While I was on vacation in New Orleans, an article about Autodesk Labs appeared on Engineering.com:
Basically, the Autodesk Labs process is:
One of our divisions has a technology that they would like to preview. They work with their Legal partner to create an end user licence agreement and an installer that has a built-in time bomb (on a date where they wish to end the preview). For web services, they create a website instead of an installer. They supply that to me.
I create a presence for the technology preview on the Feedback Community site. The Feedback Community site hosts Autodesk Labs and our Beta programs. I create the artwork to be consistent with other technology previews, create HTML pages that describe the technology, and create feedback mechanisms like email distribution lists, discussion forums, and surveys. If the technology has an installer, I make it available on our download servers located in almost all parts of the world. This makes the download faster for customers who participate in a technology preview.
I blog about the technology preview to generate awareness and encourage customers to participate. I also use social media like Facebook, Twitter, Instagram, Google+, and LinkedIn to spread the word. If there are videos associated with the technology, I place them on the Autodesk YouTube channel.
I read each piece of feedback as it rolls in, For an inquiry where I know the answer, I respond. When I don't, I monitor the feedback to make sure a team member does. I don't want feedback to a technology preview to accidentally drop into an Autodesk black hole.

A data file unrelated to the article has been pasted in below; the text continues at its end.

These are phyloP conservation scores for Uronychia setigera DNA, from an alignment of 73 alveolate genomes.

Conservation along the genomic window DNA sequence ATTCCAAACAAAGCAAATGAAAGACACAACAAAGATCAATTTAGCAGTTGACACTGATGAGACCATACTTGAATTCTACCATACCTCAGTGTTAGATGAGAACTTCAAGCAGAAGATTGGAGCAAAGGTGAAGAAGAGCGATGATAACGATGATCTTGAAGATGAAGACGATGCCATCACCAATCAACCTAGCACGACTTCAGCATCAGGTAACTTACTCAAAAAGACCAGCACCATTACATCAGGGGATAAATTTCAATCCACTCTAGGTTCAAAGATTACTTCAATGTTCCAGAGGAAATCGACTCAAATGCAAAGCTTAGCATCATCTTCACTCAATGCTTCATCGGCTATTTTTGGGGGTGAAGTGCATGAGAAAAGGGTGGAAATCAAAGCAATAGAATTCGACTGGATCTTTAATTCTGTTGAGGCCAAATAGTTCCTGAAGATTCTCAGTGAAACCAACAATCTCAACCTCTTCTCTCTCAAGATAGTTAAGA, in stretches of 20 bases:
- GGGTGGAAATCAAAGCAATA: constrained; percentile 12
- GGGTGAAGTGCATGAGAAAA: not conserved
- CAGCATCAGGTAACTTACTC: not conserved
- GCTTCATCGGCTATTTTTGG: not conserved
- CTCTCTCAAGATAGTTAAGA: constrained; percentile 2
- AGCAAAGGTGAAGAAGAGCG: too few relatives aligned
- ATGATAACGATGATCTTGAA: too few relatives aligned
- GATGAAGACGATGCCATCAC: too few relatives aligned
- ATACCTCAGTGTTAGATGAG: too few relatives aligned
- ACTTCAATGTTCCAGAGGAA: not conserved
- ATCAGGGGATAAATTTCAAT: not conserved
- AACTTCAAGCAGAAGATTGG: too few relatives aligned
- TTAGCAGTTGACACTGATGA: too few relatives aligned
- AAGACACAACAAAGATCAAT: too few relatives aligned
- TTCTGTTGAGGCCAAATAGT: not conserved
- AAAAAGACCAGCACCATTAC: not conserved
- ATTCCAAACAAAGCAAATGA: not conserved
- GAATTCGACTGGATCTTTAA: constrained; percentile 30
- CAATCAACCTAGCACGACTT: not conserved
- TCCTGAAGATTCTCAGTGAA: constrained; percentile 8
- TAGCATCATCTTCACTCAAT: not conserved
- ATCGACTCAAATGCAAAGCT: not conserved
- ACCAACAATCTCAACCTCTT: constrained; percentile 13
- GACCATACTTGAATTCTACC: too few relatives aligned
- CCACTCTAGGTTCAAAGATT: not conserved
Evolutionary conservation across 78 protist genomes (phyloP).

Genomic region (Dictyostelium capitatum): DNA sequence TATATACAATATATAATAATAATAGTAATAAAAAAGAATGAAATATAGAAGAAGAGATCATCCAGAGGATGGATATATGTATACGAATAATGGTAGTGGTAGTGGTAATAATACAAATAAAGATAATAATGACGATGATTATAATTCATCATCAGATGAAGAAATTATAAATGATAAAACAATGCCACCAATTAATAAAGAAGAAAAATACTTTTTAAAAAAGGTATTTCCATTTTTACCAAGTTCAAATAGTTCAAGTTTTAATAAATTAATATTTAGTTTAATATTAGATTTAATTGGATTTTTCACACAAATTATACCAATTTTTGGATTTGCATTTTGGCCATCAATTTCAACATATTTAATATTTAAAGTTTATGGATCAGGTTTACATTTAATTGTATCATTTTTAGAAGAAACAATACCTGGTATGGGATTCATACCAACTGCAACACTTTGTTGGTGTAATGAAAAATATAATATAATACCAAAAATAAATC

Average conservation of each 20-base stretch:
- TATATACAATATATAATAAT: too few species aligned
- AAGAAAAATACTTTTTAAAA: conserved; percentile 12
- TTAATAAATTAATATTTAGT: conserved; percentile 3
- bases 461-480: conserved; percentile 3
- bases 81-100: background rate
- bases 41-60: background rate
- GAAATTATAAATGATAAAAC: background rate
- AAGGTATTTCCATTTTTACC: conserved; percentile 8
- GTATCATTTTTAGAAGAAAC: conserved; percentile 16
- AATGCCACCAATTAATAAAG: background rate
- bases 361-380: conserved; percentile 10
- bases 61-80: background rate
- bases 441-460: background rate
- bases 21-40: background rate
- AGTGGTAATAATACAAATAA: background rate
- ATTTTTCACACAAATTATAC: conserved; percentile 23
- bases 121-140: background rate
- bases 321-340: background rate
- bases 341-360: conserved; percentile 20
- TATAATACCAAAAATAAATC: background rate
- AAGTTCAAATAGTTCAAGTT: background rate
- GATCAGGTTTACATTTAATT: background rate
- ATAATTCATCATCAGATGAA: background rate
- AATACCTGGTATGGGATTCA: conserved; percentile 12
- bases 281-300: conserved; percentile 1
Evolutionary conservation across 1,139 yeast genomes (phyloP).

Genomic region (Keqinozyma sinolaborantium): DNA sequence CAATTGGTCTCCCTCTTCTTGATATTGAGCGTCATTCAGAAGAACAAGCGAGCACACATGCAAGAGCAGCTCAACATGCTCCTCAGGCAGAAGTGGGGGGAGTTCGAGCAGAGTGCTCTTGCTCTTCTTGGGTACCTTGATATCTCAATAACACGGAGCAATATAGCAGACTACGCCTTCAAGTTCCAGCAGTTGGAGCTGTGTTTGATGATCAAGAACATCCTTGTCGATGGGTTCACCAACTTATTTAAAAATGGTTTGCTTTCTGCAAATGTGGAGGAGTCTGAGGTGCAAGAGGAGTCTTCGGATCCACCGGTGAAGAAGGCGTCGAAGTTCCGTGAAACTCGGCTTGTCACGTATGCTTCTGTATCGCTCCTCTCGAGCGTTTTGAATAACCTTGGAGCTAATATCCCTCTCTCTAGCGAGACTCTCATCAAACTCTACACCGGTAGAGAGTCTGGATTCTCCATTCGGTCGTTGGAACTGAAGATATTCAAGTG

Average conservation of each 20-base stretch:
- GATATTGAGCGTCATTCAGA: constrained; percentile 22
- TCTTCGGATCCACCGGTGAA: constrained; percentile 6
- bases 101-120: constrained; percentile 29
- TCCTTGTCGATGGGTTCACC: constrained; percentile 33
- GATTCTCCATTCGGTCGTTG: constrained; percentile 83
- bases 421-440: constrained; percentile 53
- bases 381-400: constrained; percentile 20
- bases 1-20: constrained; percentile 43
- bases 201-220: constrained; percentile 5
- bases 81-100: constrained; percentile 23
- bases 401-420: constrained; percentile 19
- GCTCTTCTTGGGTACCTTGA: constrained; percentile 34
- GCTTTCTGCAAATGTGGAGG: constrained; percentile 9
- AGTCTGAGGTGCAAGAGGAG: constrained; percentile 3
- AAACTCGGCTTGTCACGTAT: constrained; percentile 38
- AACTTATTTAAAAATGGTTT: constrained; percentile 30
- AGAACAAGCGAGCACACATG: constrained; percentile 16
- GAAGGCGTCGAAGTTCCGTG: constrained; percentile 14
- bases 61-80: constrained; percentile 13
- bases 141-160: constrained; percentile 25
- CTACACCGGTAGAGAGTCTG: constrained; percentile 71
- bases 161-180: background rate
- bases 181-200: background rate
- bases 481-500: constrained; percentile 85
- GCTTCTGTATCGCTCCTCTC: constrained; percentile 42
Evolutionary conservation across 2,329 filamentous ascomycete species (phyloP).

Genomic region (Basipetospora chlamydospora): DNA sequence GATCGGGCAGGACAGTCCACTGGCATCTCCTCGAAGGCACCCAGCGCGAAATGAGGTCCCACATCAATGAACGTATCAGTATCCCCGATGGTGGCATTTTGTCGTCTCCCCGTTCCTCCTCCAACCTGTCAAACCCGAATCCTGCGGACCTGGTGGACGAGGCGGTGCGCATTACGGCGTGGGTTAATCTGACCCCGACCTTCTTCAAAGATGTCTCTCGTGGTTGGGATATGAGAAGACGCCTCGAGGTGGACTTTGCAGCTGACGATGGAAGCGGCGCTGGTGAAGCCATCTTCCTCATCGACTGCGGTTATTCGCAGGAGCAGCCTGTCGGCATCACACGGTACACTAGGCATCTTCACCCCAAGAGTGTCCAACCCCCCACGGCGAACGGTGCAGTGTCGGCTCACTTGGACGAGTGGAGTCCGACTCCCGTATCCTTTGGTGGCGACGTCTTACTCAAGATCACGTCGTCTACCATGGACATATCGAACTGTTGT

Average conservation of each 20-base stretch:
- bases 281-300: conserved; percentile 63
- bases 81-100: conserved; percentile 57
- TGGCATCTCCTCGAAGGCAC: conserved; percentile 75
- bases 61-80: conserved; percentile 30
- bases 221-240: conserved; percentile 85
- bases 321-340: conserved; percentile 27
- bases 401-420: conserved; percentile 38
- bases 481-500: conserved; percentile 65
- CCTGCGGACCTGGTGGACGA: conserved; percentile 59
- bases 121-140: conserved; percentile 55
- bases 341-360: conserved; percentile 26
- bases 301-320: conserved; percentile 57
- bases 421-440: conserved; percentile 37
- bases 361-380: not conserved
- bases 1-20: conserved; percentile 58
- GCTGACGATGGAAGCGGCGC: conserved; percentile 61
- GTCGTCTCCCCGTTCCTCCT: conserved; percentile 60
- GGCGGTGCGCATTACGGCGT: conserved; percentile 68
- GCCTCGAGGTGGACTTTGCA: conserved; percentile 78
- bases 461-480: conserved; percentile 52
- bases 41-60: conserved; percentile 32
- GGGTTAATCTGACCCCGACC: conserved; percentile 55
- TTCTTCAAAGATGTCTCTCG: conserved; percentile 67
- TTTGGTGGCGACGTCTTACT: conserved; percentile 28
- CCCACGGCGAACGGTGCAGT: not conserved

At the end of each month, I tally the volume of feedback as well as the number of technology preview participants. I use tools like Google Analytics to gain additional insight.
At the end of each quarter, I write a Technology Preview Strategy (TPS) Report. Prior to the analysis, the proper cover sheet looks like this:
The report includes an analysis of feedback based on sentiment and volume for each technology preview. I recommend actions to take. This report is sent to the divisions who are conducting technology previews. They get to see the data for all of the technology previews so they can compare their technology preview to the others. There are about 15 to 30 technology previews active at any given time. I keep a running list of what's new and what's come and gone on my blog for historical purposes.
At the end of each technology preview, I write up a recap that captures what was learned from the technology preview. I also graduate it or retire it from Autodesk Labs based on the team's plans.
Their plans are formed based on the feedback and TPS Reports received during the technology preview. When we say "your experience shapes the future of our technology," we're not kidding.
Thanks to Roopinder Tara of Engineering.com for helping to spread the word. Roopinder is correct that the budget for Autodesk Labs is a headcount of one, but the technologies originate and are developed by the various divisions of Autodesk. It's a team effort.
Documenting the process is alive in the lab.